GRID REFERENCE: SN 693813
The eastern portion of this area, east of Goginan village, lay within the Nantyrarian Grange of Cwm-hir Abbey. This was an important pastoral holding; 300 sheep, 128 cows and 26 mares are recorded here in 1291 (Williams 1990, 40). Lewis Morris surveyed the extent of the ‘Lordship of Nantyrarian’, which was probably coterminous with the grange. Morris was mainly concerned with metal mining and the location of lead-silver ores, but his map of 1744 shows a landscape of dispersed farms. By the 18th century, the Gogerddan and Powis Castle estates owned most of the property in the area. Estate maps of the late 18th century (NLW Powis Castle 164; NLW Vol 37, 57-60) show Ty’n-y-pwll, Nantyrarian, Cwmbrwyno, Abernant-yr-arian and Blaendyffryn farms in a landscape of small, valley-floor enclosures - a landscape very similar to todays. It is likely that by the later Middle Ages, or perhaps earlier, Nantyrarian Grange had been divided into farms which were leased out and farmed separately. The farms recorded by Morris and shown on the estate maps therefore may be of some antiquity, as may their associated field systems. Lead mining has long been an important element in the economic fabric of the area. Roman artefacts reputedly from workings may testify to the antiquity of the Goginan mine (Bick 1983, 35-38; Hughes 1988). Goginan was certainly worked from the 1560s until the 20th century. Other mines in the area include West Goginan and Ty’n-y-Pwll. The richness and longevity of the Goginan mines has had a dramatic effect on the historic landscape. In addition to the mine workings, worker houses, chapels and other buildings at Old Goginan, Goginan and Cwmbrwyno attest to the wealth generated by the industry. The construction of a turnpike road through the area - now the A44 - further increased the commercial potential of the area, and led to a change in focus of settlement within the area from Old Goginan on the valley floor to Goginan on the new road, and determined the location of the mining community of Cwmbrwyno.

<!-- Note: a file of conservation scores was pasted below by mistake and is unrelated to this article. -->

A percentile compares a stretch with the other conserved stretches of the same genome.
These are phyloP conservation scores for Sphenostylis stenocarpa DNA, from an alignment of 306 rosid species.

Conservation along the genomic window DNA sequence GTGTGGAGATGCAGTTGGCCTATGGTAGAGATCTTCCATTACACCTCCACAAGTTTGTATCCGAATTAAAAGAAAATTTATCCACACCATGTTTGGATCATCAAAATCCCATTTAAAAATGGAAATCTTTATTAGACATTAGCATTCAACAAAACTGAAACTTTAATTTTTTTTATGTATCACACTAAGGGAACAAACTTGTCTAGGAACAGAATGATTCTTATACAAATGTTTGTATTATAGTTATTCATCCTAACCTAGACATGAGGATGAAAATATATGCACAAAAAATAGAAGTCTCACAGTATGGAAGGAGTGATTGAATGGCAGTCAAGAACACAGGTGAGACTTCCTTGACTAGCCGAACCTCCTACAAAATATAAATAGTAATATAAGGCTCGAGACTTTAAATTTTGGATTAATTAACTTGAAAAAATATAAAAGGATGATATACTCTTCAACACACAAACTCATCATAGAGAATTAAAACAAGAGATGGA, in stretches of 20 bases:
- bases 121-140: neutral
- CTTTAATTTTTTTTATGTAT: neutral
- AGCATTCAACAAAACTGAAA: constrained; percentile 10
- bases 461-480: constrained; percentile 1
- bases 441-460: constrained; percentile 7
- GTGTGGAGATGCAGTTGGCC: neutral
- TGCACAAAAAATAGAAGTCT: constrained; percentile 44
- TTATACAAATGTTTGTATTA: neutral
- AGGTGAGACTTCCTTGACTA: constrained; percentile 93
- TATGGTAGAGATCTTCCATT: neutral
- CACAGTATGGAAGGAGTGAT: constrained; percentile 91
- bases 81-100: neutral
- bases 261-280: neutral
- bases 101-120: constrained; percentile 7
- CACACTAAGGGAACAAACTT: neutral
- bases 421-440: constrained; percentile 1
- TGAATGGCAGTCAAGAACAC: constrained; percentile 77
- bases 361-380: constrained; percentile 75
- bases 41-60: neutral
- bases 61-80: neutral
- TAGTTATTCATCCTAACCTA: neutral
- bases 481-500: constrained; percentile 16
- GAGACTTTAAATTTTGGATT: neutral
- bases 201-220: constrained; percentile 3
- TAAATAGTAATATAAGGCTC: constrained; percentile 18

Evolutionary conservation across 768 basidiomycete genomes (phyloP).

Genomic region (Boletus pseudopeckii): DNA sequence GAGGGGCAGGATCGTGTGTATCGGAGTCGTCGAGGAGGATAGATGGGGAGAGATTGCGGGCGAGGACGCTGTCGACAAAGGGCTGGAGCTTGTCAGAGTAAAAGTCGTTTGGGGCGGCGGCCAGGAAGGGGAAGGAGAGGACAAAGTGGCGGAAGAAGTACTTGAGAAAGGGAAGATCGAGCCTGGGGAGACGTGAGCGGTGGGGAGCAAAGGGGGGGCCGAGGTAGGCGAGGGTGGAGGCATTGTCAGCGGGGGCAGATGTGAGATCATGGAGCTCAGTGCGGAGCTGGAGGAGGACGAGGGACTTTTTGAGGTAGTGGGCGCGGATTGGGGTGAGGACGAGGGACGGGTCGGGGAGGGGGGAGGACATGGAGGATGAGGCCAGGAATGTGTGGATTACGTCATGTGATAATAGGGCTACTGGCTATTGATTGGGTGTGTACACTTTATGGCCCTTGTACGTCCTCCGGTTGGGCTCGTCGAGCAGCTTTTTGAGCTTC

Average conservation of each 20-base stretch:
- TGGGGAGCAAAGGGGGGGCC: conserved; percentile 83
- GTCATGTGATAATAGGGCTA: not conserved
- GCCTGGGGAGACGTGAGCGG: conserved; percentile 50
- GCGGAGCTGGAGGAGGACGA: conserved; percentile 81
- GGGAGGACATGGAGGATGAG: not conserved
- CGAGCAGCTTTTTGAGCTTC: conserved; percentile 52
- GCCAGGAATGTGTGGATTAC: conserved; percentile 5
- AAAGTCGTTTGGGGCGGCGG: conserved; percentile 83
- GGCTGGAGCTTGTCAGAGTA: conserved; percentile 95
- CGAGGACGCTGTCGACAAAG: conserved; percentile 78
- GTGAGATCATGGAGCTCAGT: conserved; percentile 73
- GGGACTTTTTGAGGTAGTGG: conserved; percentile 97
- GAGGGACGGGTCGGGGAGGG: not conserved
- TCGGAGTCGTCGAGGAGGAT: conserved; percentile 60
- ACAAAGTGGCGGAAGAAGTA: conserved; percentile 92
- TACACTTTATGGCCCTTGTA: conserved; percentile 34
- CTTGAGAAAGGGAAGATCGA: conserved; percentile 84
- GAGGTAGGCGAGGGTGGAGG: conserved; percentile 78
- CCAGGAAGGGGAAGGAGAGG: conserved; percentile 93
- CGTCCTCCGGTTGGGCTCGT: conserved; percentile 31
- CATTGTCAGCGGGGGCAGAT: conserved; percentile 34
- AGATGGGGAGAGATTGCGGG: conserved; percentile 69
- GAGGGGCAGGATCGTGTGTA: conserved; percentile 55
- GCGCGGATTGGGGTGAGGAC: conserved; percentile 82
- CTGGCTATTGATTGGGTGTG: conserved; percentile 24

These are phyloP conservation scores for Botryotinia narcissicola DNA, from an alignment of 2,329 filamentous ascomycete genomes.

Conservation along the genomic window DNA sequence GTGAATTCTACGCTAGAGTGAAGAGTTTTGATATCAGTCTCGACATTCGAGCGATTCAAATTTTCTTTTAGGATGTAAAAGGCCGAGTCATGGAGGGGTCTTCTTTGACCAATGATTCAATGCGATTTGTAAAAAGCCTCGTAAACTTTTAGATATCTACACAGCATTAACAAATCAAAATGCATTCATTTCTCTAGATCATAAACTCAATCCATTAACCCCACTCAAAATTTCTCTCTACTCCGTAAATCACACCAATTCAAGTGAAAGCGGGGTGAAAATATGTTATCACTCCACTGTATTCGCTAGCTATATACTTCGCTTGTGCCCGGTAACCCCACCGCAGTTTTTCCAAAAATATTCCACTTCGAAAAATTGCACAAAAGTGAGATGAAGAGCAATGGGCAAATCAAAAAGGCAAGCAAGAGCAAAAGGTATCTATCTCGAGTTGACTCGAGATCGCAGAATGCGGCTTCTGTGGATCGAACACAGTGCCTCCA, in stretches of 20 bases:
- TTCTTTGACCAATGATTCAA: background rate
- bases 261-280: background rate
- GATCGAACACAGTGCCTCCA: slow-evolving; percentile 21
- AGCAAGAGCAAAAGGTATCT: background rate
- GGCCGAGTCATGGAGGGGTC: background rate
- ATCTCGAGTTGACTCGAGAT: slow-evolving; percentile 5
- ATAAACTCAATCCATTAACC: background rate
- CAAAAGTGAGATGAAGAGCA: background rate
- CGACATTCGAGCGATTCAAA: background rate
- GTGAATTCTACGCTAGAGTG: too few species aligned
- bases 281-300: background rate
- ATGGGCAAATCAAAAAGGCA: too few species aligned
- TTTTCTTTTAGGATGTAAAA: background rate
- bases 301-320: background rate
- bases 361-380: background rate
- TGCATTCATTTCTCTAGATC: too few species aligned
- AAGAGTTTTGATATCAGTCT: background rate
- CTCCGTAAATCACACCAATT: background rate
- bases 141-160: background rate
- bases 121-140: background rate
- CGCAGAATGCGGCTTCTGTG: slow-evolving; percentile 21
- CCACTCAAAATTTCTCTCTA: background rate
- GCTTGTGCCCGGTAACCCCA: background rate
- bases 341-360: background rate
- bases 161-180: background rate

Description and essential historic landscape components
This complex area is centred on the flat-bottomed, rich valleys of the Arian, Melindwr and Brwyno. Heavily wooded valley sides rise steeply, achieving heights of 300m, from valley floors located at c. 100m. The wooded valley sides are not included in this area, but the lower slopes where they are free of trees, up to approximately 200m, are. Farmland is almost entirely of improved grazing, with very little rough ground. Small, irregular enclosures lie across the valley floor and up the lower slopes. The boundaries of this field system comprise earth banks topped with hedges. Hedges alongside roads are in good condition and are well maintained, but elsewhere they are in poor condition, are sometimes overgrown or becoming derelict, and are augmented by wire. At the east and west ends of the area are distinctive hedgerow trees, and these together with occasional small stands of broadleaves, and the heavily afforested valley sides lend a wooded appearance to certain locations.